Hulamin project forges ahead

2009-02-05 00:00

JSE-listed aluminium semi-fabricator Hulamin is wrapping up its massive expansion project, having already spent about R300 million locally.

The R950 million project will increase the giant Pietermaritzburg manufacturer’s rolled products capacity by 20% to 250 000 tons per annum once it is officially completed in August this year.

More than R750 million has been spent on the project.

The five elements of the expansion relate to foil rolling, foil finishing, twin roll-casters, a plate plant expansion and upgrades of two existing rolling mills.

The project, spearheaded by expansion project manager Paul Lancaster, began more than two years ago.

The production of niche, high-margin products for the export market remains a key area of focus for Hulamin.

CEO Alan Fourie told The Witness that a major portion of the project is dedicated to increasing Hulamin’s “more demanding products” such as light-gauge foil, used primarily in the packaging industry.

Hulamin currently produces about 5 000 tons of light-gauge foil annually, primarily for the domestic market.

The expansion project will allow the company to increase production to 20 000 tons per annum, with capabilities of “rolling to thicknesses as light as six microns”.

“Producing foil to these very thin gauges is technically very demanding requiring sophisticated manufacturing plant and stringent process control systems.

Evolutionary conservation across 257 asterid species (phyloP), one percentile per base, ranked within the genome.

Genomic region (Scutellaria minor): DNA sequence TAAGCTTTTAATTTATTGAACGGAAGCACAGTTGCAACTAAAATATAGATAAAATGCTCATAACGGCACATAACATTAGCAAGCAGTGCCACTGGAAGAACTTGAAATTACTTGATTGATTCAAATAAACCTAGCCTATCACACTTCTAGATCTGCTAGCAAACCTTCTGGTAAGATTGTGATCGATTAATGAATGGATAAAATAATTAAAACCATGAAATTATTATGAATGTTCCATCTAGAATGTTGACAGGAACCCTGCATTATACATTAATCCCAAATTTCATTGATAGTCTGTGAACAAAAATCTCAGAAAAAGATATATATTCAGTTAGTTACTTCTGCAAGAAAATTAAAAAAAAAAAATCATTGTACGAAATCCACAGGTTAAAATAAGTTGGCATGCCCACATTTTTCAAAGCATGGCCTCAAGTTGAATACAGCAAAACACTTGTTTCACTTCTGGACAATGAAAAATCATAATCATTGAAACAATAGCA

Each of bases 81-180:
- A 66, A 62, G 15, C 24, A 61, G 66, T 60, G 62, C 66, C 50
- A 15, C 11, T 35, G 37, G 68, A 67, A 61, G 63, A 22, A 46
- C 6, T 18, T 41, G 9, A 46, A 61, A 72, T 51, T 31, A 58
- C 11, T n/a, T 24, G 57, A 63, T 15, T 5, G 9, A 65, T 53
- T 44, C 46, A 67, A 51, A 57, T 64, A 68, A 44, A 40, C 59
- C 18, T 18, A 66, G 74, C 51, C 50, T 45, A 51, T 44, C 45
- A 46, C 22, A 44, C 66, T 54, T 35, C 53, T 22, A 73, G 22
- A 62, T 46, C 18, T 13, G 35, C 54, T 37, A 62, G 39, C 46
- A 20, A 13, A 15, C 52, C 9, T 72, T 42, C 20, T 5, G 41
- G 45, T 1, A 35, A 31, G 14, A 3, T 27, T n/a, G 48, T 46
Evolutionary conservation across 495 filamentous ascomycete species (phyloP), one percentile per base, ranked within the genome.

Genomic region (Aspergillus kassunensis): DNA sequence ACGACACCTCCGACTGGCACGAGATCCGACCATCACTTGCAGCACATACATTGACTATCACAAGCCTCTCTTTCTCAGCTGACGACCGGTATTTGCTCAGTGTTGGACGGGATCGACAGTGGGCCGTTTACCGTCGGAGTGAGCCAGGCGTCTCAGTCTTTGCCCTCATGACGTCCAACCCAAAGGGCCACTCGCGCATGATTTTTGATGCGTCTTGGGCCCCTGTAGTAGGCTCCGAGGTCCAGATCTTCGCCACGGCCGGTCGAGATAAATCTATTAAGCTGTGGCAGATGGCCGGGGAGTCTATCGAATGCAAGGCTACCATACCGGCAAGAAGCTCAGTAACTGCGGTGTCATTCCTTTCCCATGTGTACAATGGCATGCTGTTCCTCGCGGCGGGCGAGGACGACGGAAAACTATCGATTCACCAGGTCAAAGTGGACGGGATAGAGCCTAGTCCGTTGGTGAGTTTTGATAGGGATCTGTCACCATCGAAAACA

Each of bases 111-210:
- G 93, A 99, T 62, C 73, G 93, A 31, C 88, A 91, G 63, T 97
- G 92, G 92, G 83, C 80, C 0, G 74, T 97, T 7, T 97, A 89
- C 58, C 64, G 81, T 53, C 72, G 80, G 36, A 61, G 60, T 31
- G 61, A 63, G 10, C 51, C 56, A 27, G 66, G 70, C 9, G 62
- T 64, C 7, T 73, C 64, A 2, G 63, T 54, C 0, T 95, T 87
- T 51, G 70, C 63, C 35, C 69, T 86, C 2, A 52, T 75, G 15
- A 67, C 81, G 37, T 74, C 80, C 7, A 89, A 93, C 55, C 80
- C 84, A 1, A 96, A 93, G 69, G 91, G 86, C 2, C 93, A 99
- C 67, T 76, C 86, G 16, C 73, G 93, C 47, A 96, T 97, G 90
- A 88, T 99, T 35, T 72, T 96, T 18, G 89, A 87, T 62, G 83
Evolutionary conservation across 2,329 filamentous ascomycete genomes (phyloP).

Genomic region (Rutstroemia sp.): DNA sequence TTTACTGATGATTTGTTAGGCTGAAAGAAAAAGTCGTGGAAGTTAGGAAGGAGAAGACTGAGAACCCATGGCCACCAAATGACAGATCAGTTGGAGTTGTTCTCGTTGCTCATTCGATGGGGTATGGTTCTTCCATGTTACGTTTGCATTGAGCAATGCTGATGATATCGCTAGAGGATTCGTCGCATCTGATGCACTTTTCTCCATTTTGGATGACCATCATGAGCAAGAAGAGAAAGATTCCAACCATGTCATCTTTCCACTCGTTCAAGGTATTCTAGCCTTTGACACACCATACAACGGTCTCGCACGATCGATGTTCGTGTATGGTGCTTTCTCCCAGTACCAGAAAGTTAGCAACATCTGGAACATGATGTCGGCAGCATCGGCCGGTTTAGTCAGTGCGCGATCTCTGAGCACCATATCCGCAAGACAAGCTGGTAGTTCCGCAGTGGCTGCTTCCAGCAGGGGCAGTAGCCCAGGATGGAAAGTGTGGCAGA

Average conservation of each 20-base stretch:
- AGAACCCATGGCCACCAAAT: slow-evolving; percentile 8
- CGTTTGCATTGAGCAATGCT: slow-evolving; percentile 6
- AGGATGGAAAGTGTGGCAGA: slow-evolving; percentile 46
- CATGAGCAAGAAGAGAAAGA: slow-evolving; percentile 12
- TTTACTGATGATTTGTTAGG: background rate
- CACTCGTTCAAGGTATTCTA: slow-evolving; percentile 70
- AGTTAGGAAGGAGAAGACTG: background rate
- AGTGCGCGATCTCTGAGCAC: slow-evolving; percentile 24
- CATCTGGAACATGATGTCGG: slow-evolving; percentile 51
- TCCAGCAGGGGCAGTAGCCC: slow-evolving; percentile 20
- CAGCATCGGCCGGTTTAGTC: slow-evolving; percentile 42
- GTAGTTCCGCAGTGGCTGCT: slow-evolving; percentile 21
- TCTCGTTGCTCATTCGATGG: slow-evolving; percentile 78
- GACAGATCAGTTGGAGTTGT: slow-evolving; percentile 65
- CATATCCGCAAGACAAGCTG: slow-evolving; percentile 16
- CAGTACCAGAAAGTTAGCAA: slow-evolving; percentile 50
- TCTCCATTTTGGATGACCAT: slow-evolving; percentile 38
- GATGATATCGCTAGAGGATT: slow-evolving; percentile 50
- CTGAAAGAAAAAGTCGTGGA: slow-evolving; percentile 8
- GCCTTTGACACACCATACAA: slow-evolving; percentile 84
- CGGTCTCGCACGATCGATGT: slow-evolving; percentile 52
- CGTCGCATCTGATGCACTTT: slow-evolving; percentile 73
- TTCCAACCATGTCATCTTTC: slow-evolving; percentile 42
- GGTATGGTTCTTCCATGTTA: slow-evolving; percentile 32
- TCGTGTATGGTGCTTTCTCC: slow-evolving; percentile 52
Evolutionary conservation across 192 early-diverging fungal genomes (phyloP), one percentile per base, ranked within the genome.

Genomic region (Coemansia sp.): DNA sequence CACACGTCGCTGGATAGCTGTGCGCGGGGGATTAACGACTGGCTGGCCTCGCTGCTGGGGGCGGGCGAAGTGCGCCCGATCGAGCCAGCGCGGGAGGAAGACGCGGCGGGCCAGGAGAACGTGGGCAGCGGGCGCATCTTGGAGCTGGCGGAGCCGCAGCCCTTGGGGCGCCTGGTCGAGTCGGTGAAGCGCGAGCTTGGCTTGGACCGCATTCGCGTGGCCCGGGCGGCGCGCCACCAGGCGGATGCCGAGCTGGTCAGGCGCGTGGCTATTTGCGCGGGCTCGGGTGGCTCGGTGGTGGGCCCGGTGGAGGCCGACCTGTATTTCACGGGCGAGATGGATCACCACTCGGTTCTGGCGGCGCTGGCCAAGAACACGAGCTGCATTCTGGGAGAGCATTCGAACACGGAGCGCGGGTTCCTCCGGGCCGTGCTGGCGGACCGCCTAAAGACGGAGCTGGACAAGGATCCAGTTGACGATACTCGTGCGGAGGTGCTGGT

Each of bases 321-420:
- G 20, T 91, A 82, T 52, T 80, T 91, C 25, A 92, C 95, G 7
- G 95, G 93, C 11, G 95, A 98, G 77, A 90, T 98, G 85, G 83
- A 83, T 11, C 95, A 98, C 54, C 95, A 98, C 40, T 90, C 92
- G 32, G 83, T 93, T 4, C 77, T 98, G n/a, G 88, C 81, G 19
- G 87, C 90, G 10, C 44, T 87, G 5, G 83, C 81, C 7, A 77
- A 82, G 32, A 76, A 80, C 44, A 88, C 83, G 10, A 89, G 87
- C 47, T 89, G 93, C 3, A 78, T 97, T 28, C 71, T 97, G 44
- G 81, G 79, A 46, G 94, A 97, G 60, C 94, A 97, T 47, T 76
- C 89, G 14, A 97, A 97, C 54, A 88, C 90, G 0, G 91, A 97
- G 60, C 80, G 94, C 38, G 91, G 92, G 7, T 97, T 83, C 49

“There are few foil rolling plants throughout the world that can produce six-micron foil and qualify to supply the leading company in the world, namely Tetra Pak,” Fourie said.

A major drive to export light-gauge products is under way, primarily focused on North America and Europe.

“It’s a product for which you will see increasing demand in developing regions,” Fourie added.

The new foil mills will become operational in August.

The director of foil and commercial products businesses at Hulamin, Moses Mkhize, is a key figure in this area of the business.

The project involving the twin-roll casters at Camps Drift, which provides a significant portion of the additional capacity, is already in a development phase.

Responding to talk of a slowdown in demand given the global credit crisis, Fourie believes that a long-term view should be taken when examining such issues.

“Clearly what one has to do in this current climate is to bring the project on stream in tandem with [the] market situation. I’m still pretty confident that on a two-to-three-year horizon, we should be where we said we would be.”

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